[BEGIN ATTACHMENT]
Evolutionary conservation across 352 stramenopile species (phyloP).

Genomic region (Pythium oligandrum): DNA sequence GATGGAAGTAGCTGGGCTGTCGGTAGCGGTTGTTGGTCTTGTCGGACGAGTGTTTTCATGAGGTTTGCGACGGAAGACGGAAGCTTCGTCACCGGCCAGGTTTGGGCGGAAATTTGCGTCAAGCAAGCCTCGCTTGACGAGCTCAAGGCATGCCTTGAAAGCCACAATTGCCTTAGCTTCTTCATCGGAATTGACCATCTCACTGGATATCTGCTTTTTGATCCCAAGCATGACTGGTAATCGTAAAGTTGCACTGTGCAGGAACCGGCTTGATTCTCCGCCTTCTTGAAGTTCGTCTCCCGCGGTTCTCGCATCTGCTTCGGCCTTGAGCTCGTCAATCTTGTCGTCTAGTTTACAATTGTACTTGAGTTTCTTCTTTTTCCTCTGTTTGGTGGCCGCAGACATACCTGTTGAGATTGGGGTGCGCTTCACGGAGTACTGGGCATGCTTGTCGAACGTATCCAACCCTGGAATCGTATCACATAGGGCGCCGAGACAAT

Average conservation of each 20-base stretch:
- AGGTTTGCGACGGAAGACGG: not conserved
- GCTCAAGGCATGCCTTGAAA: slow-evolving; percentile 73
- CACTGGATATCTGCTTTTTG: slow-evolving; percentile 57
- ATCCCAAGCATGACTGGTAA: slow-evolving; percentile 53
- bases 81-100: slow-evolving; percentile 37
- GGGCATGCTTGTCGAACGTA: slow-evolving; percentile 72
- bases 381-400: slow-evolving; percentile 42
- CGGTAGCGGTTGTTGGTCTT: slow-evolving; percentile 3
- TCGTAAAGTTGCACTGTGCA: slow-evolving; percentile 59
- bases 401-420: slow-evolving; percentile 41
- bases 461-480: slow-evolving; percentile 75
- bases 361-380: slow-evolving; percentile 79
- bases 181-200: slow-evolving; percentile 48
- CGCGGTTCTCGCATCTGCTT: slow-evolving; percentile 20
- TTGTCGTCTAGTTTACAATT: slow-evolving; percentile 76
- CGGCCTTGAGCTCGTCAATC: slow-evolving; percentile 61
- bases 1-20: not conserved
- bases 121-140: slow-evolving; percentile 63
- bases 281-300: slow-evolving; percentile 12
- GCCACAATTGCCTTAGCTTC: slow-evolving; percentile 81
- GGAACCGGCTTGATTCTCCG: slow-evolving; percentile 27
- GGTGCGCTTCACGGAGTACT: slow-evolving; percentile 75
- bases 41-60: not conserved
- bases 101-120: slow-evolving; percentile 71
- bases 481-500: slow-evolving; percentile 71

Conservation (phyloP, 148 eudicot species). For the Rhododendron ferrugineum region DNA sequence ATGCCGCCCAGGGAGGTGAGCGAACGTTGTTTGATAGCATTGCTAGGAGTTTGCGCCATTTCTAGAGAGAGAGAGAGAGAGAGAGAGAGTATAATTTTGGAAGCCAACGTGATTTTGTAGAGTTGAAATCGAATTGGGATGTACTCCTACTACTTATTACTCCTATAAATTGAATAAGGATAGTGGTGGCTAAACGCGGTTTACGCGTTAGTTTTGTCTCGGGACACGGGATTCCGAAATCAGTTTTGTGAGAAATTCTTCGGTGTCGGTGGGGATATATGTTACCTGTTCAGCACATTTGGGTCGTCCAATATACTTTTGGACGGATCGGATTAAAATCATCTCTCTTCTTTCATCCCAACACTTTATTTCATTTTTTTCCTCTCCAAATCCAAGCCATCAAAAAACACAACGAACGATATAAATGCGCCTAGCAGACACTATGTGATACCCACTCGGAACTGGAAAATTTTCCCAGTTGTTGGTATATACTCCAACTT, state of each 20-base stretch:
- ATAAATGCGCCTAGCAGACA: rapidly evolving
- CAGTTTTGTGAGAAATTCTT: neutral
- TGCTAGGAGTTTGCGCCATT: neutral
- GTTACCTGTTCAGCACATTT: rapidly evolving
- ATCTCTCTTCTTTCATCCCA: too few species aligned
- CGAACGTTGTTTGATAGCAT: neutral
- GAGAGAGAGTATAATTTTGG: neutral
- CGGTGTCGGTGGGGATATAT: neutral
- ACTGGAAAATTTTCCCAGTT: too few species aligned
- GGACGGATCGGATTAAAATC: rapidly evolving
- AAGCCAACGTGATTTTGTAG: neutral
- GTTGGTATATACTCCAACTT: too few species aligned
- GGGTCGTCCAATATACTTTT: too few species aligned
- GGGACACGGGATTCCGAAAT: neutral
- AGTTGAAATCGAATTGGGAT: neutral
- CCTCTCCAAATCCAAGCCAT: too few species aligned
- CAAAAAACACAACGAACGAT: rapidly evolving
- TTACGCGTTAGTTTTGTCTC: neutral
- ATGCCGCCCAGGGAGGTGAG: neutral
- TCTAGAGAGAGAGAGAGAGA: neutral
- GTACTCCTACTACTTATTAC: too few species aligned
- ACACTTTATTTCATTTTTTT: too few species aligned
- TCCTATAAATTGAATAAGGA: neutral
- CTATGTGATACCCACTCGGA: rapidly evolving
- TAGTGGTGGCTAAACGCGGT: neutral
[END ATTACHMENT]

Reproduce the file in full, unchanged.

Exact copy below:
Evolutionary conservation across 352 stramenopile species (phyloP).

Genomic region (Pythium oligandrum): DNA sequence GATGGAAGTAGCTGGGCTGTCGGTAGCGGTTGTTGGTCTTGTCGGACGAGTGTTTTCATGAGGTTTGCGACGGAAGACGGAAGCTTCGTCACCGGCCAGGTTTGGGCGGAAATTTGCGTCAAGCAAGCCTCGCTTGACGAGCTCAAGGCATGCCTTGAAAGCCACAATTGCCTTAGCTTCTTCATCGGAATTGACCATCTCACTGGATATCTGCTTTTTGATCCCAAGCATGACTGGTAATCGTAAAGTTGCACTGTGCAGGAACCGGCTTGATTCTCCGCCTTCTTGAAGTTCGTCTCCCGCGGTTCTCGCATCTGCTTCGGCCTTGAGCTCGTCAATCTTGTCGTCTAGTTTACAATTGTACTTGAGTTTCTTCTTTTTCCTCTGTTTGGTGGCCGCAGACATACCTGTTGAGATTGGGGTGCGCTTCACGGAGTACTGGGCATGCTTGTCGAACGTATCCAACCCTGGAATCGTATCACATAGGGCGCCGAGACAAT

Average conservation of each 20-base stretch:
- AGGTTTGCGACGGAAGACGG: not conserved
- GCTCAAGGCATGCCTTGAAA: slow-evolving; percentile 73
- CACTGGATATCTGCTTTTTG: slow-evolving; percentile 57
- ATCCCAAGCATGACTGGTAA: slow-evolving; percentile 53
- bases 81-100: slow-evolving; percentile 37
- GGGCATGCTTGTCGAACGTA: slow-evolving; percentile 72
- bases 381-400: slow-evolving; percentile 42
- CGGTAGCGGTTGTTGGTCTT: slow-evolving; percentile 3
- TCGTAAAGTTGCACTGTGCA: slow-evolving; percentile 59
- bases 401-420: slow-evolving; percentile 41
- bases 461-480: slow-evolving; percentile 75
- bases 361-380: slow-evolving; percentile 79
- bases 181-200: slow-evolving; percentile 48
- CGCGGTTCTCGCATCTGCTT: slow-evolving; percentile 20
- TTGTCGTCTAGTTTACAATT: slow-evolving; percentile 76
- CGGCCTTGAGCTCGTCAATC: slow-evolving; percentile 61
- bases 1-20: not conserved
- bases 121-140: slow-evolving; percentile 63
- bases 281-300: slow-evolving; percentile 12
- GCCACAATTGCCTTAGCTTC: slow-evolving; percentile 81
- GGAACCGGCTTGATTCTCCG: slow-evolving; percentile 27
- GGTGCGCTTCACGGAGTACT: slow-evolving; percentile 75
- bases 41-60: not conserved
- bases 101-120: slow-evolving; percentile 71
- bases 481-500: slow-evolving; percentile 71

Conservation (phyloP, 148 eudicot species). For the Rhododendron ferrugineum region DNA sequence ATGCCGCCCAGGGAGGTGAGCGAACGTTGTTTGATAGCATTGCTAGGAGTTTGCGCCATTTCTAGAGAGAGAGAGAGAGAGAGAGAGAGTATAATTTTGGAAGCCAACGTGATTTTGTAGAGTTGAAATCGAATTGGGATGTACTCCTACTACTTATTACTCCTATAAATTGAATAAGGATAGTGGTGGCTAAACGCGGTTTACGCGTTAGTTTTGTCTCGGGACACGGGATTCCGAAATCAGTTTTGTGAGAAATTCTTCGGTGTCGGTGGGGATATATGTTACCTGTTCAGCACATTTGGGTCGTCCAATATACTTTTGGACGGATCGGATTAAAATCATCTCTCTTCTTTCATCCCAACACTTTATTTCATTTTTTTCCTCTCCAAATCCAAGCCATCAAAAAACACAACGAACGATATAAATGCGCCTAGCAGACACTATGTGATACCCACTCGGAACTGGAAAATTTTCCCAGTTGTTGGTATATACTCCAACTT, state of each 20-base stretch:
- ATAAATGCGCCTAGCAGACA: rapidly evolving
- CAGTTTTGTGAGAAATTCTT: neutral
- TGCTAGGAGTTTGCGCCATT: neutral
- GTTACCTGTTCAGCACATTT: rapidly evolving
- ATCTCTCTTCTTTCATCCCA: too few species aligned
- CGAACGTTGTTTGATAGCAT: neutral
- GAGAGAGAGTATAATTTTGG: neutral
- CGGTGTCGGTGGGGATATAT: neutral
- ACTGGAAAATTTTCCCAGTT: too few species aligned
- GGACGGATCGGATTAAAATC: rapidly evolving
- AAGCCAACGTGATTTTGTAG: neutral
- GTTGGTATATACTCCAACTT: too few species aligned
- GGGTCGTCCAATATACTTTT: too few species aligned
- GGGACACGGGATTCCGAAAT: neutral
- AGTTGAAATCGAATTGGGAT: neutral
- CCTCTCCAAATCCAAGCCAT: too few species aligned
- CAAAAAACACAACGAACGAT: rapidly evolving
- TTACGCGTTAGTTTTGTCTC: neutral
- ATGCCGCCCAGGGAGGTGAG: neutral
- TCTAGAGAGAGAGAGAGAGA: neutral
- GTACTCCTACTACTTATTAC: too few species aligned
- ACACTTTATTTCATTTTTTT: too few species aligned
- TCCTATAAATTGAATAAGGA: neutral
- CTATGTGATACCCACTCGGA: rapidly evolving
- TAGTGGTGGCTAAACGCGGT: neutral